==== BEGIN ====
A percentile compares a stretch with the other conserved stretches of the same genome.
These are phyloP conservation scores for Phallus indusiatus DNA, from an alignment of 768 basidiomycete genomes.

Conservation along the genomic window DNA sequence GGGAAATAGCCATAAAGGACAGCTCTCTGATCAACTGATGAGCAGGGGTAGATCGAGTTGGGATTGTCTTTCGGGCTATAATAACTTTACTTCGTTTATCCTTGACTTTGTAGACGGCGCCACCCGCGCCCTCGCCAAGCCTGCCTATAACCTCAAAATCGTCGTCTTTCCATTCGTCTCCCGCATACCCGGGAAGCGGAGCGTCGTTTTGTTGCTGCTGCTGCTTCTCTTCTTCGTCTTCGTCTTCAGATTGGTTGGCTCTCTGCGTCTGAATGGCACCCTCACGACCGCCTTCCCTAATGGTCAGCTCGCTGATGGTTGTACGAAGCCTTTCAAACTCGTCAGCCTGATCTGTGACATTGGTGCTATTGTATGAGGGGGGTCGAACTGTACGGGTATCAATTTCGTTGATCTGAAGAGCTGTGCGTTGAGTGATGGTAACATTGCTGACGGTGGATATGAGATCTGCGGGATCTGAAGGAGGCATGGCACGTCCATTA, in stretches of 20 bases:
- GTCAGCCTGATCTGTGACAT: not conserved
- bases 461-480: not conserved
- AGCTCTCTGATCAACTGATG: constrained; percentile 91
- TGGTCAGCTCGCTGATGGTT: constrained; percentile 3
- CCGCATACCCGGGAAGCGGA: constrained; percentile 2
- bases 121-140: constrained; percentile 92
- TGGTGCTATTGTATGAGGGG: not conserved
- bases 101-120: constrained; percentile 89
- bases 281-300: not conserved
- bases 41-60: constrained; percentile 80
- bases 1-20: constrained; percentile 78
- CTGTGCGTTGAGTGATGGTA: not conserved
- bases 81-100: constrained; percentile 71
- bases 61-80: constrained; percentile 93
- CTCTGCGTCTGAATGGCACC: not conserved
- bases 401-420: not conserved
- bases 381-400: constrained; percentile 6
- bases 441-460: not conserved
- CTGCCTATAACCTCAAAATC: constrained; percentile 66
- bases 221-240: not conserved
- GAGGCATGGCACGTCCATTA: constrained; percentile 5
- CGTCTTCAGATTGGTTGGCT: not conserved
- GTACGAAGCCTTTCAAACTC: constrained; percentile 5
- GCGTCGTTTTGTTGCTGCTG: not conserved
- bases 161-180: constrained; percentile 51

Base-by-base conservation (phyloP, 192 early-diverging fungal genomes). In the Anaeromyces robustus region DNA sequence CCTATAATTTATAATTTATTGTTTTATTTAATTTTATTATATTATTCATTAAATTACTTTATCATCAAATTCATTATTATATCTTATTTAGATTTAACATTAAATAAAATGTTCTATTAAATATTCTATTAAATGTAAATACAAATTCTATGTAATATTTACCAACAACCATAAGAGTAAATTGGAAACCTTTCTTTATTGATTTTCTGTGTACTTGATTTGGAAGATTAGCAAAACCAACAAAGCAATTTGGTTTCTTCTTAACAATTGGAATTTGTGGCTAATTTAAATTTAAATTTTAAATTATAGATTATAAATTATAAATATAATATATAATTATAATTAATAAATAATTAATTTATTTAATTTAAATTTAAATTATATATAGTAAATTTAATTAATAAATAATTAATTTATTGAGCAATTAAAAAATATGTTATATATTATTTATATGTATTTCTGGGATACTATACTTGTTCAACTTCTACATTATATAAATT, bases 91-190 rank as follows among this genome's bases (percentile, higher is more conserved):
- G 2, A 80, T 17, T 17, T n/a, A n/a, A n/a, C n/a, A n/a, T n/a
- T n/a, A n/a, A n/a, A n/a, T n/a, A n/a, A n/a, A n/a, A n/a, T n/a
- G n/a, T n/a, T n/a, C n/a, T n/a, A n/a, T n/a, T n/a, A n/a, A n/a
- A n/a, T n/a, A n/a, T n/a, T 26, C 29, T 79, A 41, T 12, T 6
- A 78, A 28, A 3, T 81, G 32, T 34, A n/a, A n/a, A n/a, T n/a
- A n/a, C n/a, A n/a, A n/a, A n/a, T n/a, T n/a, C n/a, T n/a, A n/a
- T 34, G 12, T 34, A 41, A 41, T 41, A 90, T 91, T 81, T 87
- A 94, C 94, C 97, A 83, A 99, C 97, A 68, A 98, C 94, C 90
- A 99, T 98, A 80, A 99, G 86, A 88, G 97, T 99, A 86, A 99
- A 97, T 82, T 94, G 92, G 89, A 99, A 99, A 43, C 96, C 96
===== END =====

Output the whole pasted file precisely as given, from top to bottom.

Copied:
A percentile compares a stretch with the other conserved stretches of the same genome.
These are phyloP conservation scores for Phallus indusiatus DNA, from an alignment of 768 basidiomycete genomes.

Conservation along the genomic window DNA sequence GGGAAATAGCCATAAAGGACAGCTCTCTGATCAACTGATGAGCAGGGGTAGATCGAGTTGGGATTGTCTTTCGGGCTATAATAACTTTACTTCGTTTATCCTTGACTTTGTAGACGGCGCCACCCGCGCCCTCGCCAAGCCTGCCTATAACCTCAAAATCGTCGTCTTTCCATTCGTCTCCCGCATACCCGGGAAGCGGAGCGTCGTTTTGTTGCTGCTGCTGCTTCTCTTCTTCGTCTTCGTCTTCAGATTGGTTGGCTCTCTGCGTCTGAATGGCACCCTCACGACCGCCTTCCCTAATGGTCAGCTCGCTGATGGTTGTACGAAGCCTTTCAAACTCGTCAGCCTGATCTGTGACATTGGTGCTATTGTATGAGGGGGGTCGAACTGTACGGGTATCAATTTCGTTGATCTGAAGAGCTGTGCGTTGAGTGATGGTAACATTGCTGACGGTGGATATGAGATCTGCGGGATCTGAAGGAGGCATGGCACGTCCATTA, in stretches of 20 bases:
- GTCAGCCTGATCTGTGACAT: not conserved
- bases 461-480: not conserved
- AGCTCTCTGATCAACTGATG: constrained; percentile 91
- TGGTCAGCTCGCTGATGGTT: constrained; percentile 3
- CCGCATACCCGGGAAGCGGA: constrained; percentile 2
- bases 121-140: constrained; percentile 92
- TGGTGCTATTGTATGAGGGG: not conserved
- bases 101-120: constrained; percentile 89
- bases 281-300: not conserved
- bases 41-60: constrained; percentile 80
- bases 1-20: constrained; percentile 78
- CTGTGCGTTGAGTGATGGTA: not conserved
- bases 81-100: constrained; percentile 71
- bases 61-80: constrained; percentile 93
- CTCTGCGTCTGAATGGCACC: not conserved
- bases 401-420: not conserved
- bases 381-400: constrained; percentile 6
- bases 441-460: not conserved
- CTGCCTATAACCTCAAAATC: constrained; percentile 66
- bases 221-240: not conserved
- GAGGCATGGCACGTCCATTA: constrained; percentile 5
- CGTCTTCAGATTGGTTGGCT: not conserved
- GTACGAAGCCTTTCAAACTC: constrained; percentile 5
- GCGTCGTTTTGTTGCTGCTG: not conserved
- bases 161-180: constrained; percentile 51

Base-by-base conservation (phyloP, 192 early-diverging fungal genomes). In the Anaeromyces robustus region DNA sequence CCTATAATTTATAATTTATTGTTTTATTTAATTTTATTATATTATTCATTAAATTACTTTATCATCAAATTCATTATTATATCTTATTTAGATTTAACATTAAATAAAATGTTCTATTAAATATTCTATTAAATGTAAATACAAATTCTATGTAATATTTACCAACAACCATAAGAGTAAATTGGAAACCTTTCTTTATTGATTTTCTGTGTACTTGATTTGGAAGATTAGCAAAACCAACAAAGCAATTTGGTTTCTTCTTAACAATTGGAATTTGTGGCTAATTTAAATTTAAATTTTAAATTATAGATTATAAATTATAAATATAATATATAATTATAATTAATAAATAATTAATTTATTTAATTTAAATTTAAATTATATATAGTAAATTTAATTAATAAATAATTAATTTATTGAGCAATTAAAAAATATGTTATATATTATTTATATGTATTTCTGGGATACTATACTTGTTCAACTTCTACATTATATAAATT, bases 91-190 rank as follows among this genome's bases (percentile, higher is more conserved):
- G 2, A 80, T 17, T 17, T n/a, A n/a, A n/a, C n/a, A n/a, T n/a
- T n/a, A n/a, A n/a, A n/a, T n/a, A n/a, A n/a, A n/a, A n/a, T n/a
- G n/a, T n/a, T n/a, C n/a, T n/a, A n/a, T n/a, T n/a, A n/a, A n/a
- A n/a, T n/a, A n/a, T n/a, T 26, C 29, T 79, A 41, T 12, T 6
- A 78, A 28, A 3, T 81, G 32, T 34, A n/a, A n/a, A n/a, T n/a
- A n/a, C n/a, A n/a, A n/a, A n/a, T n/a, T n/a, C n/a, T n/a, A n/a
- T 34, G 12, T 34, A 41, A 41, T 41, A 90, T 91, T 81, T 87
- A 94, C 94, C 97, A 83, A 99, C 97, A 68, A 98, C 94, C 90
- A 99, T 98, A 80, A 99, G 86, A 88, G 97, T 99, A 86, A 99
- A 97, T 82, T 94, G 92, G 89, A 99, A 99, A 43, C 96, C 96